A few days ago there was a lot of interest in a moment at a Toronto International Film Festival press conference for the movie Legend, where Tom Hardy shut down a journalist from a gay publication who asked him about his ‘ambiguous’ sexuality, seeming rather frustrated at the line of questioning.
While many agreed with how he handled it (and admittedly it was rather smart what he did, whether he should hve done it or not), others were less impressed by what they saw as Tom being far more defensive than he needed to be, especially as one of the characters he plays in Legend is bisexual.
Now Hardy has responded with his take on what happened, telling The Daily Beast, “I think everybody is entitled to the right to privacy. There should be elegant ways to approach any topic, and there’s a time and place to approach anything and have a good, common sense conversation about anything. I do think that there’s a responsibility for people to own the way that they speak publicly. This doesn’t stop us from being human beings; some things are private. I’m under no obligation to share anything to do with my family, my children, my sexuality—that’s nobody’s business but my own. And I don’t see how that can have anything to do with what I do as an actor, and it’s my own business. If you knew me as a friend, then sure, we’d talk about anything. But that was a public forum, and for someone to inelegantly ask a question that seemed designed entirely to provoke a reaction, and start a topic of debate… It’s important destigmatizing sexuality and gender inequality in the workplace, but to put a man on the spot in a room full of people designed purely for a salacious reaction? To be quite frank, it’s rude. If he’d have said that to me in the street, I’d have said the same thing back: ‘I’m sorry, who the fuck are you?’
“What he had to talk about was actually interesting, but how he did it was so inelegant. And I appreciate that I could probably have more grace as a human being, but I’m just a bloke. I’m just a man. And I’m just a man doing a job. I’m not a role model for anyone, and you’re asking me something about my private life in a room full of people. I don’t want to discuss my private life with you. I don’t know you! Why would I share that with a billion people? Also, if you felt it was so important for people to feel confident to talk about their sexuality, why would you put somebody on the spot in a room full of people and decide that was the time for them to open up about their sexual ambiguity? There’s also nothing ambiguous about my sexuality, anyway. I know who I am. But what does that have to do with you? And why am I a part of something now that, however legitimate, I haven’t offered my services for? It’s not about what he and his publication stands for, none of that is offensive, and on the contrary, it’s very admirable, and an important issue. But how I was asked was incredibly inelegant, and I just thought it was disrespectful and counterproductive to what he stands for.”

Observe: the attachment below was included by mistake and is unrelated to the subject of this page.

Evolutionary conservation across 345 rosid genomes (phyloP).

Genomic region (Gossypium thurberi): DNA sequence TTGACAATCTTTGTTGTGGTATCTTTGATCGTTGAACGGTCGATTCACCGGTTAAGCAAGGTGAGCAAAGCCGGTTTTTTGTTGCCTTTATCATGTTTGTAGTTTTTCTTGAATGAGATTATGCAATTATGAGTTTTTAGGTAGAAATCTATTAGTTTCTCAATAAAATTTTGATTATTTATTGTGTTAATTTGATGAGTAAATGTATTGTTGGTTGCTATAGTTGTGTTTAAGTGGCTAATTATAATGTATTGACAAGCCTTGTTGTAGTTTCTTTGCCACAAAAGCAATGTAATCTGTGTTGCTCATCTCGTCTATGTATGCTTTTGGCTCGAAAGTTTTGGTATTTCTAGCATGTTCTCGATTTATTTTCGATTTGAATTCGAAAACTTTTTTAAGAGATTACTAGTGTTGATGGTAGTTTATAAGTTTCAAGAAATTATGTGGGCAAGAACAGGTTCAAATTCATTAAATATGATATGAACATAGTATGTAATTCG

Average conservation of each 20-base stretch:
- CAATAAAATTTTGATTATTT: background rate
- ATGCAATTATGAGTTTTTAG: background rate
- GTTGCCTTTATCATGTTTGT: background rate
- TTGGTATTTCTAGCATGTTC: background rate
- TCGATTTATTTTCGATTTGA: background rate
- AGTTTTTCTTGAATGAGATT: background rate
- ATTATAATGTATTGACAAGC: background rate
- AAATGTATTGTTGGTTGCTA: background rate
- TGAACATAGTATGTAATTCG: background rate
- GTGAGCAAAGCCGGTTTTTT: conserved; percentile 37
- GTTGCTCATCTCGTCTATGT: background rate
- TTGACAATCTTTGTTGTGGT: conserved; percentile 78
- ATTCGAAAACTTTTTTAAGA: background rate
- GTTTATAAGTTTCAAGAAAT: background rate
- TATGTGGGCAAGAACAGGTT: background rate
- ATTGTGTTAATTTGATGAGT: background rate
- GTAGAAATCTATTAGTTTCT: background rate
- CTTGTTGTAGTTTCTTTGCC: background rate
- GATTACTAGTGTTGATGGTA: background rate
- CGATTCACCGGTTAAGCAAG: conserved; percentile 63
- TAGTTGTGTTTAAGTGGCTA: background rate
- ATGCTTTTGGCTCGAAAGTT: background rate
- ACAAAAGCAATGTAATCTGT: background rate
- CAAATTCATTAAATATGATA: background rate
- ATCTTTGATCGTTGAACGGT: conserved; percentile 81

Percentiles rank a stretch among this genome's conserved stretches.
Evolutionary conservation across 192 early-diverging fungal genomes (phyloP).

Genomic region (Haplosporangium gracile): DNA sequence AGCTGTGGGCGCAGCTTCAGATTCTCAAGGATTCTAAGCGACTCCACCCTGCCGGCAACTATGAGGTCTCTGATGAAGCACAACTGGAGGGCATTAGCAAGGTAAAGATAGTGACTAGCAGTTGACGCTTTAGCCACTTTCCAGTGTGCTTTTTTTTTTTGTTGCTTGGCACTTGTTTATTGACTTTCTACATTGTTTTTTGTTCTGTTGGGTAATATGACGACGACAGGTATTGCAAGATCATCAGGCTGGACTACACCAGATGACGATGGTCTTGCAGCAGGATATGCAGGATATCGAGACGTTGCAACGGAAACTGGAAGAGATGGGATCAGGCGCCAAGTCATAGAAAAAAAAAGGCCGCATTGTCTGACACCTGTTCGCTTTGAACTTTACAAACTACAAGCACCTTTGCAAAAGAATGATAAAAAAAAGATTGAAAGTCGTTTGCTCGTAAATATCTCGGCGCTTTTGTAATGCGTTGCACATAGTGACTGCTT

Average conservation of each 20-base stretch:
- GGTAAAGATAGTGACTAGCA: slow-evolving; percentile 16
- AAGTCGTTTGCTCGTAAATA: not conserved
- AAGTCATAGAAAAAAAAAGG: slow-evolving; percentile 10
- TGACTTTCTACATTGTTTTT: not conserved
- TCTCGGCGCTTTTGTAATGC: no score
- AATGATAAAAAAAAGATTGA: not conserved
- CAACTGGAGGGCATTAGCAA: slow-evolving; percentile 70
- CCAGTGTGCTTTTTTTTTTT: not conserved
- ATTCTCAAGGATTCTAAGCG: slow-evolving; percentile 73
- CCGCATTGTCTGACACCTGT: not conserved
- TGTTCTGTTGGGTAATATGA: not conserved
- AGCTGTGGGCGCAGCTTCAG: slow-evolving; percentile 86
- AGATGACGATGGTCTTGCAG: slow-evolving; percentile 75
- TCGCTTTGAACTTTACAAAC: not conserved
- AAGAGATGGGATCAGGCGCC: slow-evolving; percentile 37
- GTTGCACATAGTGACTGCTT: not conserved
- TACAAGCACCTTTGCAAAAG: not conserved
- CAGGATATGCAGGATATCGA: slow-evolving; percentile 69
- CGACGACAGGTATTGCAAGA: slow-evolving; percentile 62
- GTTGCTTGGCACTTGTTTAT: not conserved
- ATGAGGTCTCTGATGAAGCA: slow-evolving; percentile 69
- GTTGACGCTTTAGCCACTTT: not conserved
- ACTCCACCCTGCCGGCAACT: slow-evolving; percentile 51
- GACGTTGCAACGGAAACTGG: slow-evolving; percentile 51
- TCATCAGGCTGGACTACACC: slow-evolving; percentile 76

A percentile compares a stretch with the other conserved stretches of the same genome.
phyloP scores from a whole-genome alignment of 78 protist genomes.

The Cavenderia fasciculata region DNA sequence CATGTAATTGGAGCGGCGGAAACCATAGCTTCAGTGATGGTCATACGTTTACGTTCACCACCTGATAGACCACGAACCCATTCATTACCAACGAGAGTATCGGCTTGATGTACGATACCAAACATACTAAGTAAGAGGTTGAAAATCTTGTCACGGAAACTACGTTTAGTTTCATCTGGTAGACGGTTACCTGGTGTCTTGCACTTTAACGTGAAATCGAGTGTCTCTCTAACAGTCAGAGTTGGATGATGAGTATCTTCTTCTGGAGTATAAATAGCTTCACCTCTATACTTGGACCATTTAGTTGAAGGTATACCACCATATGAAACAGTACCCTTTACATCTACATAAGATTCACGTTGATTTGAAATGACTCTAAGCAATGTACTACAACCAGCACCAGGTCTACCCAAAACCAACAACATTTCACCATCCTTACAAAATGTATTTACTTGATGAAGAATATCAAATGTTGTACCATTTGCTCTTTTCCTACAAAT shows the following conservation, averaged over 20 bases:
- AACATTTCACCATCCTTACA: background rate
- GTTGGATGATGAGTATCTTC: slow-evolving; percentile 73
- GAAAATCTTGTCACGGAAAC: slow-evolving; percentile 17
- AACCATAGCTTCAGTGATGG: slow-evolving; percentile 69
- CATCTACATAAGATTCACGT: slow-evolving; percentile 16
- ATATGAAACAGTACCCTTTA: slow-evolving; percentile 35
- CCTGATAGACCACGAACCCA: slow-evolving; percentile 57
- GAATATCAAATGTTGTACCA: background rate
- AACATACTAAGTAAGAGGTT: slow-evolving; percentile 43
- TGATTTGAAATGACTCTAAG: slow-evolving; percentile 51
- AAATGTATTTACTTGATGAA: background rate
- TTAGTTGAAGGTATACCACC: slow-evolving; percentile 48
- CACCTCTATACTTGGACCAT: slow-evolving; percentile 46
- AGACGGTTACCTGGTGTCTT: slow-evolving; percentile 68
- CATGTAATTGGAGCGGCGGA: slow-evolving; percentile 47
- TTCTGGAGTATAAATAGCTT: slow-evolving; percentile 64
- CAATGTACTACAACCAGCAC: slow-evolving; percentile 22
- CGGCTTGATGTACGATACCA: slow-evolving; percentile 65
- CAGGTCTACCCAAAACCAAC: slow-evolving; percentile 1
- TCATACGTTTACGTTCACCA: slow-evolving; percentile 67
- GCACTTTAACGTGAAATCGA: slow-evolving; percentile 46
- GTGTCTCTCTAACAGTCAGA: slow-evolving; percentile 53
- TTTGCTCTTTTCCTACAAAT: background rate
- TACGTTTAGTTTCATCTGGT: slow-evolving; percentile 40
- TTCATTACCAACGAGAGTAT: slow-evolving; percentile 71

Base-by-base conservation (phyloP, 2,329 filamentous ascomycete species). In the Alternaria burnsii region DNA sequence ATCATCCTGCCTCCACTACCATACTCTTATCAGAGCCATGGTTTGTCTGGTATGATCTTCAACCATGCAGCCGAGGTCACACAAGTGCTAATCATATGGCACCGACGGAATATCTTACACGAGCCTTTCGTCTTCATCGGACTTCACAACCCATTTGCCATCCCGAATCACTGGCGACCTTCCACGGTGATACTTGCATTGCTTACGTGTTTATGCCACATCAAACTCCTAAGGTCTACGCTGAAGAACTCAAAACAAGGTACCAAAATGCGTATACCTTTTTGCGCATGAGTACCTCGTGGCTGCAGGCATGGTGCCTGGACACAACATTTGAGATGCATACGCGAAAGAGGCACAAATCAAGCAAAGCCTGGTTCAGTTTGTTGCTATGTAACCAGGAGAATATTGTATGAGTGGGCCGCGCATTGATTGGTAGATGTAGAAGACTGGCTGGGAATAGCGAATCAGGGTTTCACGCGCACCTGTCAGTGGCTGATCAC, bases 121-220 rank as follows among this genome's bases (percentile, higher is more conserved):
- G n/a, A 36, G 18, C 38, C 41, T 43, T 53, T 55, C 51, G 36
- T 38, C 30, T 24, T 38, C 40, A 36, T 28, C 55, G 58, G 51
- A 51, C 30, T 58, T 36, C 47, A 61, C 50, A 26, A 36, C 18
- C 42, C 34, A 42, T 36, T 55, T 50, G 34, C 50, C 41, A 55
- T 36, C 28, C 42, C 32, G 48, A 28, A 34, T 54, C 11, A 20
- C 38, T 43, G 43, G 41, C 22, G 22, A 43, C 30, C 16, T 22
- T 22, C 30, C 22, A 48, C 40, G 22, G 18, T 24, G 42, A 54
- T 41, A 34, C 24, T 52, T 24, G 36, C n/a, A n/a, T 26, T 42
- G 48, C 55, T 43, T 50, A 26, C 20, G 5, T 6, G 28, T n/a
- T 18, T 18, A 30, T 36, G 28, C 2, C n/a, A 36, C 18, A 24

Tom’s response has also met with differing opinions, with many agreeing that he has a right to his privacy and that there was something rather inelegant about the way the questions were put to him. However many others are less forgiving, seeing the ‘privacy’ argument as falacious, due to the fact it suggests same-sex attraction/experiences are something inherent ‘private’ in a way opposite sex attraction isn’t.
It was undoubtedly an interesting encounter that’s it’s possible to read in several ways, and to be honest neither the journalist (who did ask wooly, leading questions that deliberately avoided what he really wanted to talk about) or Tom (who got more defensive than was really necessary in a way that suggested discomfort about the topic more than how it was asked) covered themselves in glory.